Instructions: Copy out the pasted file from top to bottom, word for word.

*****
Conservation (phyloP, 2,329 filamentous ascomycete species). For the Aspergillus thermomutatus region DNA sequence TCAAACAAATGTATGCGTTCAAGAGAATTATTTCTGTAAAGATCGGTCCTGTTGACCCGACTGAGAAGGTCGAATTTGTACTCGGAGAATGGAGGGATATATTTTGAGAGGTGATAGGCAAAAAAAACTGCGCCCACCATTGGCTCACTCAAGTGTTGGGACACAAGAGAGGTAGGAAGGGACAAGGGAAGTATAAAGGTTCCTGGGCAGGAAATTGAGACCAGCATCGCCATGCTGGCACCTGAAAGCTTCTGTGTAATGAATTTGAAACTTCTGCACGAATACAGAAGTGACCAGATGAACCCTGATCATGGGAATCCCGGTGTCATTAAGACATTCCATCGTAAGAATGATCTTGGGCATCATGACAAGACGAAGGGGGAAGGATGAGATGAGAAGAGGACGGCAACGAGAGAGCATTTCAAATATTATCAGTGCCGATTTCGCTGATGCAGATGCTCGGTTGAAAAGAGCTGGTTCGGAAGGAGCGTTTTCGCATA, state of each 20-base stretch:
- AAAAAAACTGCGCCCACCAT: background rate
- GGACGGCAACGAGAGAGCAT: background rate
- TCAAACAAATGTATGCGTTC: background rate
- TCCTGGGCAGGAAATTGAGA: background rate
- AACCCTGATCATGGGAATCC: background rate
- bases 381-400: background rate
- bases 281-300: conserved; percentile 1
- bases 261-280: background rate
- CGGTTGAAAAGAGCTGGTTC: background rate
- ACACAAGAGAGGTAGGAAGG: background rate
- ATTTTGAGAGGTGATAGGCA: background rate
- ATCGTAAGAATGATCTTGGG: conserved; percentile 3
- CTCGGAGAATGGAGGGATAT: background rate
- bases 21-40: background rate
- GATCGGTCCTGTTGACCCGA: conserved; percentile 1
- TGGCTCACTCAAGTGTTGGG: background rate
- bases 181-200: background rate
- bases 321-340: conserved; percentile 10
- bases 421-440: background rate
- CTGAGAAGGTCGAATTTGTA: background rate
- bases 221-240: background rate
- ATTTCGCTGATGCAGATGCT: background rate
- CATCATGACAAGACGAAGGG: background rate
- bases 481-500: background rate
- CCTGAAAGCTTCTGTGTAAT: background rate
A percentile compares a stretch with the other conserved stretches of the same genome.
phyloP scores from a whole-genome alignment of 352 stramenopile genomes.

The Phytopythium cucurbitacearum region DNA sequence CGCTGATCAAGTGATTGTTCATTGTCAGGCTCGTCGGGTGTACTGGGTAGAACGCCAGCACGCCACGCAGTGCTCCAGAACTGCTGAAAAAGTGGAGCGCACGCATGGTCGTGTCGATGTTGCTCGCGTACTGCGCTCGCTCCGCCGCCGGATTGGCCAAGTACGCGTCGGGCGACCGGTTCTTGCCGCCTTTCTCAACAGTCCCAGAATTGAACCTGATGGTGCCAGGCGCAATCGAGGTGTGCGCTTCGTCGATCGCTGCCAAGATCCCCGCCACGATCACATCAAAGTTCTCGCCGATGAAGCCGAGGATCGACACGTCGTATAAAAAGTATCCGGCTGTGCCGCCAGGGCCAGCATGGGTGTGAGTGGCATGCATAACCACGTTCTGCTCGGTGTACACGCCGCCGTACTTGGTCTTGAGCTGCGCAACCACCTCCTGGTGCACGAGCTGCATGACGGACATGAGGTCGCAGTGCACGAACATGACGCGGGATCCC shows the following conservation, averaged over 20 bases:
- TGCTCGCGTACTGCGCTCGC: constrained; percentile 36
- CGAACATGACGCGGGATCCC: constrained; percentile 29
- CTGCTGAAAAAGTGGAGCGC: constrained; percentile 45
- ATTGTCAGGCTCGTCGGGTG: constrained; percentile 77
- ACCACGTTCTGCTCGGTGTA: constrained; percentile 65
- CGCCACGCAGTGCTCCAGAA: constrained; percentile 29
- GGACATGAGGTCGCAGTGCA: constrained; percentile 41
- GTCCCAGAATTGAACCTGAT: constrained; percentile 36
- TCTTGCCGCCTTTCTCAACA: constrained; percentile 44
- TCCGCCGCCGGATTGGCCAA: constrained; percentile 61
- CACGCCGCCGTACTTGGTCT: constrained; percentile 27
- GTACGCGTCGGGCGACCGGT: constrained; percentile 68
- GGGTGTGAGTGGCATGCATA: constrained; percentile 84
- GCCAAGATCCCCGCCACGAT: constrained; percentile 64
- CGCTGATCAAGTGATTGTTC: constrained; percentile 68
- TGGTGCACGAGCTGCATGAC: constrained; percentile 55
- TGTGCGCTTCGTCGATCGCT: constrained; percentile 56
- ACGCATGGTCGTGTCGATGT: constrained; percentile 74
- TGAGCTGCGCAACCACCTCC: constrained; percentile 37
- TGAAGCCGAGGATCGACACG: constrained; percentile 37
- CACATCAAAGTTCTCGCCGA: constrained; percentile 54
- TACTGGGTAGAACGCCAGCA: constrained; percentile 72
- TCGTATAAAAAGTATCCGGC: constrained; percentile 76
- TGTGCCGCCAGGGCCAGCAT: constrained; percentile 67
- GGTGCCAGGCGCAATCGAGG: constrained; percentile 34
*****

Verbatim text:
Conservation (phyloP, 2,329 filamentous ascomycete species). For the Aspergillus thermomutatus region DNA sequence TCAAACAAATGTATGCGTTCAAGAGAATTATTTCTGTAAAGATCGGTCCTGTTGACCCGACTGAGAAGGTCGAATTTGTACTCGGAGAATGGAGGGATATATTTTGAGAGGTGATAGGCAAAAAAAACTGCGCCCACCATTGGCTCACTCAAGTGTTGGGACACAAGAGAGGTAGGAAGGGACAAGGGAAGTATAAAGGTTCCTGGGCAGGAAATTGAGACCAGCATCGCCATGCTGGCACCTGAAAGCTTCTGTGTAATGAATTTGAAACTTCTGCACGAATACAGAAGTGACCAGATGAACCCTGATCATGGGAATCCCGGTGTCATTAAGACATTCCATCGTAAGAATGATCTTGGGCATCATGACAAGACGAAGGGGGAAGGATGAGATGAGAAGAGGACGGCAACGAGAGAGCATTTCAAATATTATCAGTGCCGATTTCGCTGATGCAGATGCTCGGTTGAAAAGAGCTGGTTCGGAAGGAGCGTTTTCGCATA, state of each 20-base stretch:
- AAAAAAACTGCGCCCACCAT: background rate
- GGACGGCAACGAGAGAGCAT: background rate
- TCAAACAAATGTATGCGTTC: background rate
- TCCTGGGCAGGAAATTGAGA: background rate
- AACCCTGATCATGGGAATCC: background rate
- bases 381-400: background rate
- bases 281-300: conserved; percentile 1
- bases 261-280: background rate
- CGGTTGAAAAGAGCTGGTTC: background rate
- ACACAAGAGAGGTAGGAAGG: background rate
- ATTTTGAGAGGTGATAGGCA: background rate
- ATCGTAAGAATGATCTTGGG: conserved; percentile 3
- CTCGGAGAATGGAGGGATAT: background rate
- bases 21-40: background rate
- GATCGGTCCTGTTGACCCGA: conserved; percentile 1
- TGGCTCACTCAAGTGTTGGG: background rate
- bases 181-200: background rate
- bases 321-340: conserved; percentile 10
- bases 421-440: background rate
- CTGAGAAGGTCGAATTTGTA: background rate
- bases 221-240: background rate
- ATTTCGCTGATGCAGATGCT: background rate
- CATCATGACAAGACGAAGGG: background rate
- bases 481-500: background rate
- CCTGAAAGCTTCTGTGTAAT: background rate
A percentile compares a stretch with the other conserved stretches of the same genome.
phyloP scores from a whole-genome alignment of 352 stramenopile genomes.

The Phytopythium cucurbitacearum region DNA sequence CGCTGATCAAGTGATTGTTCATTGTCAGGCTCGTCGGGTGTACTGGGTAGAACGCCAGCACGCCACGCAGTGCTCCAGAACTGCTGAAAAAGTGGAGCGCACGCATGGTCGTGTCGATGTTGCTCGCGTACTGCGCTCGCTCCGCCGCCGGATTGGCCAAGTACGCGTCGGGCGACCGGTTCTTGCCGCCTTTCTCAACAGTCCCAGAATTGAACCTGATGGTGCCAGGCGCAATCGAGGTGTGCGCTTCGTCGATCGCTGCCAAGATCCCCGCCACGATCACATCAAAGTTCTCGCCGATGAAGCCGAGGATCGACACGTCGTATAAAAAGTATCCGGCTGTGCCGCCAGGGCCAGCATGGGTGTGAGTGGCATGCATAACCACGTTCTGCTCGGTGTACACGCCGCCGTACTTGGTCTTGAGCTGCGCAACCACCTCCTGGTGCACGAGCTGCATGACGGACATGAGGTCGCAGTGCACGAACATGACGCGGGATCCC shows the following conservation, averaged over 20 bases:
- TGCTCGCGTACTGCGCTCGC: constrained; percentile 36
- CGAACATGACGCGGGATCCC: constrained; percentile 29
- CTGCTGAAAAAGTGGAGCGC: constrained; percentile 45
- ATTGTCAGGCTCGTCGGGTG: constrained; percentile 77
- ACCACGTTCTGCTCGGTGTA: constrained; percentile 65
- CGCCACGCAGTGCTCCAGAA: constrained; percentile 29
- GGACATGAGGTCGCAGTGCA: constrained; percentile 41
- GTCCCAGAATTGAACCTGAT: constrained; percentile 36
- TCTTGCCGCCTTTCTCAACA: constrained; percentile 44
- TCCGCCGCCGGATTGGCCAA: constrained; percentile 61
- CACGCCGCCGTACTTGGTCT: constrained; percentile 27
- GTACGCGTCGGGCGACCGGT: constrained; percentile 68
- GGGTGTGAGTGGCATGCATA: constrained; percentile 84
- GCCAAGATCCCCGCCACGAT: constrained; percentile 64
- CGCTGATCAAGTGATTGTTC: constrained; percentile 68
- TGGTGCACGAGCTGCATGAC: constrained; percentile 55
- TGTGCGCTTCGTCGATCGCT: constrained; percentile 56
- ACGCATGGTCGTGTCGATGT: constrained; percentile 74
- TGAGCTGCGCAACCACCTCC: constrained; percentile 37
- TGAAGCCGAGGATCGACACG: constrained; percentile 37
- CACATCAAAGTTCTCGCCGA: constrained; percentile 54
- TACTGGGTAGAACGCCAGCA: constrained; percentile 72
- TCGTATAAAAAGTATCCGGC: constrained; percentile 76
- TGTGCCGCCAGGGCCAGCAT: constrained; percentile 67
- GGTGCCAGGCGCAATCGAGG: constrained; percentile 34